Bonin, LAFD, LAPD, Park Rangers, Task Force Taking Decisive Action
By FRANCES SHARPE | Editor-in-Chief
A fire that burned about 2.5 acres of hillside brush below the Via de las Olas bluffs between Swarthmore Avenue and Friends Street on Sunday, Nov. 8 was started by homeless individuals who were burning trash, according to Los Angeles Fire Department (LAFD) Battalion 9 Chief Antoine McKnight.
“They tried to stomp it out, but it got out of their control,” McKnight told the Palisadian-Post from the command post on Pacific Coast Highway between Chautauqua Boulevard and Temescal Canyon Road.
Just last month on Oct. 7, LAFD authorities joined Councilmember Mike Bonin and the Pacific Palisades Task Force on Homelessness (PPTFH) only a few hundred feet away from Sunday’s brush fire for the installation of new signs that say: “Restricted Entry: Trespassing and Loitering Forbidden By Law.”
The signs posted at Temescal and PCH were intended to help avoid scenarios such as the one that unfolded Sunday morning.
On the Post’s Facebook page, Mark Englekirk wrote, “Just like a ‘gun-free zone,’ putting up no trespassing signs is not going to make this a ‘homeless-free zone.’”
Residents near the Via de las Olas bluffs awoke a little after 3 a.m. to the smell of smoke, the sounds of fire trucks and the whirring of four water-dropping helicopters.
“I smelled the smoke,” said Oliver Gruner who lives near the bluffs. “I came out and you could see the flames.”
Roger and Michelle Potash, who have lived on the bluffs since 1981, heard the helicopters at about 4 a.m.
“At first, we assumed the helicopters were looking for a burglary suspect so we didn’t get up,” Roger told the Post. “But when we did get up, we could see the flames coming up over the hillside. It was kind of scary for a while.”
To show their support for the 104 firefighters, including those from Stations 23 and 69, who were battling the brush fire in front of their home, the Potash couple went to the Village at about 6 a.m. and got several containers of coffee and set them out where firefighters could grab a cup.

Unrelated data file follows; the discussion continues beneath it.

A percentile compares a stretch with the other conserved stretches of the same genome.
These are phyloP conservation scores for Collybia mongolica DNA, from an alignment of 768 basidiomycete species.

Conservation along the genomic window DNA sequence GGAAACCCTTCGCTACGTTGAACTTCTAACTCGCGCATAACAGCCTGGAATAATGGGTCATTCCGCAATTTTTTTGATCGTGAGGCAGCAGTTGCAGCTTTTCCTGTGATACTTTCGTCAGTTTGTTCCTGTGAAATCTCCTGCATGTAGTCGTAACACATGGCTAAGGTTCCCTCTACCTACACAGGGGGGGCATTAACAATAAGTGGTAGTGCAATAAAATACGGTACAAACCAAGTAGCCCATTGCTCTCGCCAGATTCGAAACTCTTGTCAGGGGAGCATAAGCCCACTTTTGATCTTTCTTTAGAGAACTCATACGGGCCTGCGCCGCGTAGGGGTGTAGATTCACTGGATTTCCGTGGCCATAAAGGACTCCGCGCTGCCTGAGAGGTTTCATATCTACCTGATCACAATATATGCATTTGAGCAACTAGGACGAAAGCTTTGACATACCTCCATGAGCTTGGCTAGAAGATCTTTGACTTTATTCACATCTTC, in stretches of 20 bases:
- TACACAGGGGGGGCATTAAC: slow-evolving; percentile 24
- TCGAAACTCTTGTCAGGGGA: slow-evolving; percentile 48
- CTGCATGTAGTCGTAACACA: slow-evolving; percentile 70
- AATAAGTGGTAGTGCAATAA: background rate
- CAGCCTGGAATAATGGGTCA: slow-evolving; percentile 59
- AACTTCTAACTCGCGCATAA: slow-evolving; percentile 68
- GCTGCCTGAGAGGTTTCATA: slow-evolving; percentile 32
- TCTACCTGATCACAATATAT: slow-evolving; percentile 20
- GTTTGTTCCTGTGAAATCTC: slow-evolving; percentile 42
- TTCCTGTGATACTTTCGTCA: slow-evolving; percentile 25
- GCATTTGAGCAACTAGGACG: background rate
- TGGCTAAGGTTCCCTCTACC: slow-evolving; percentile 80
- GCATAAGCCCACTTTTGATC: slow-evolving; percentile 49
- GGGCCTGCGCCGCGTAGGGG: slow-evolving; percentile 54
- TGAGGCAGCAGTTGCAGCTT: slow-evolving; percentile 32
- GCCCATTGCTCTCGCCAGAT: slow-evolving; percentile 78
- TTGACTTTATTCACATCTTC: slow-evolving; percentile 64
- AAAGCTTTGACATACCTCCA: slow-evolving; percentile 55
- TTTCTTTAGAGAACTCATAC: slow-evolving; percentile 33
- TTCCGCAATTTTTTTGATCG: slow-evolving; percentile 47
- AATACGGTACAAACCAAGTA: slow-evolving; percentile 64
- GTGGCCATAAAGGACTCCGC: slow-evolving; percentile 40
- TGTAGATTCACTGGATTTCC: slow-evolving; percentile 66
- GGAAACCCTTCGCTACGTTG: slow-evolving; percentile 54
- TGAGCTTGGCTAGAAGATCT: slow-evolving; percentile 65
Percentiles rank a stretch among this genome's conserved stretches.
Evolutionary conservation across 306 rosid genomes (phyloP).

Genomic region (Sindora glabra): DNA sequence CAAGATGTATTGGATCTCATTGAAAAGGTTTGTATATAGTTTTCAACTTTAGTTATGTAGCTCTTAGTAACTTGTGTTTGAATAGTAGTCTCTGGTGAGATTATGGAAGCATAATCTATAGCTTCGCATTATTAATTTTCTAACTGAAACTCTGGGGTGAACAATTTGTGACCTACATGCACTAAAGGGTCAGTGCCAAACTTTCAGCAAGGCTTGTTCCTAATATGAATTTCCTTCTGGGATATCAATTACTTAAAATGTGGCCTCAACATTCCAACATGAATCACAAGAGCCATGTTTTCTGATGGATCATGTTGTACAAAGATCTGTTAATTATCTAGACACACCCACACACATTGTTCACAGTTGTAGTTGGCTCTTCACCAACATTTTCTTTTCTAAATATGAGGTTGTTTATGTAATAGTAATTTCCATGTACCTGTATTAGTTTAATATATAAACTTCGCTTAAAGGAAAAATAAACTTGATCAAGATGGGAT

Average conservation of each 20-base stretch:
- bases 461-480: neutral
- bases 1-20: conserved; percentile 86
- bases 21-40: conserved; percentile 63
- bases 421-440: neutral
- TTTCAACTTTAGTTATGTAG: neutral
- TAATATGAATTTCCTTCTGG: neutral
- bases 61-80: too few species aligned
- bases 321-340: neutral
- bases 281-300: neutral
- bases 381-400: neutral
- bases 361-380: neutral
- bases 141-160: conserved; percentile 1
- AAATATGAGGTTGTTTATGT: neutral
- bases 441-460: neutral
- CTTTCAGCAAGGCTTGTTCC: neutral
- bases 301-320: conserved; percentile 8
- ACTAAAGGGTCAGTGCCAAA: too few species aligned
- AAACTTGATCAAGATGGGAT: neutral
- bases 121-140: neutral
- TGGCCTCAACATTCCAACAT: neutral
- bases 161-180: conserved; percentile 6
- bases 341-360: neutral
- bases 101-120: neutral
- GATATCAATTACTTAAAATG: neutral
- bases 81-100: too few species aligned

“They deserve it,” Roger said.
For nearby residents Ron Mass and his son Oliver (Oliver was a summer intern at the Post), the helicopters “kept us up all night.”
Many neighbors repeated that same statement as they watched from the bluffs as LAFD and LA County Fire Department firefighters attacked the blaze from above and from PCH below.
Battalion 9 Chief McKnight told the Post, “To fight a brush fire, we form a ‘V’ pattern. We have two flanks—alpha on the left and zulu on the right.”
The two flanks carve out lines through the brush that act as barriers in an effort to contain the fire.
An LA County Fire Department Camp Crew handled the rough work of clearing the dense brush in the steep terrain using hand tools, including saws and pick axes.
From above on Via de las Olas, crews first watered the lines. “Then we’ll spread foam on them,” Station 23 Capt. Mark Gozawa, who was working with the Station 19 crew on Sunday, explained.
Approximately three and a half hours after the fire began, LAFD called the brusher a knockdown with only a few hotspots remaining. No structures were threatened and no injuries were reported.
McKnight told the Post LAFD would remain on the scene throughout the day, overnight and into the next day to prevent any flare-ups.
SPARKING OUTRAGE, ACTION
The fire also sparked outrage among residents, many of whom gathered on the bluffs to express their frustration about what they said is an increased fire danger due to a growing number of people camping illegally in the hillsides in Pacific Palisades.
This is despite stepped-up efforts by LAPD officers to cite people for illegal camping on the beach and in the hillsides.
“We need enforcement,” Palisades resident Gene Rink, who is an LA County firefighter, told the Post. Rink emphasized that he was speaking solely as a Palisades resident and not as a representative of the fire department.
Nearby resident Chris Spitz, President of the Pacific Palisades Community Council (PPCC), and Marquez Knolls resident Haldis Toppel fired off emails to Councilmember Mike Bonin demanding solutions to the problem.
“The homeless, breaking the law, are getting more consideration than the law-abiding residents suffering from their actions. Enforcement and penalties are needed that are a deterrent, not merely an inconvenience or ‘cost of doing business,’” Toppel wrote.
Bonin issued a written statement on Sunday in response to the morning’s fire.
(See Bonin’s full statement from Sunday, Nov. 8 here.)
Bonin issued a written statement on Monday detailing actions to be taken immediately.
“I take [Sunday’s] incident extremely seriously,” said Bonin who outlined immediate actions LAPD will be taking to “better protect our community.”
Starting immediately, LAPD will be taking aerial images to identify where illegal camping is taking place, conducting twice-daily patrols of these areas and distributing fliers warning of increased enforcement efforts. LAPD West division’s transient detail will also increase its focus on these areas, according to Bonin.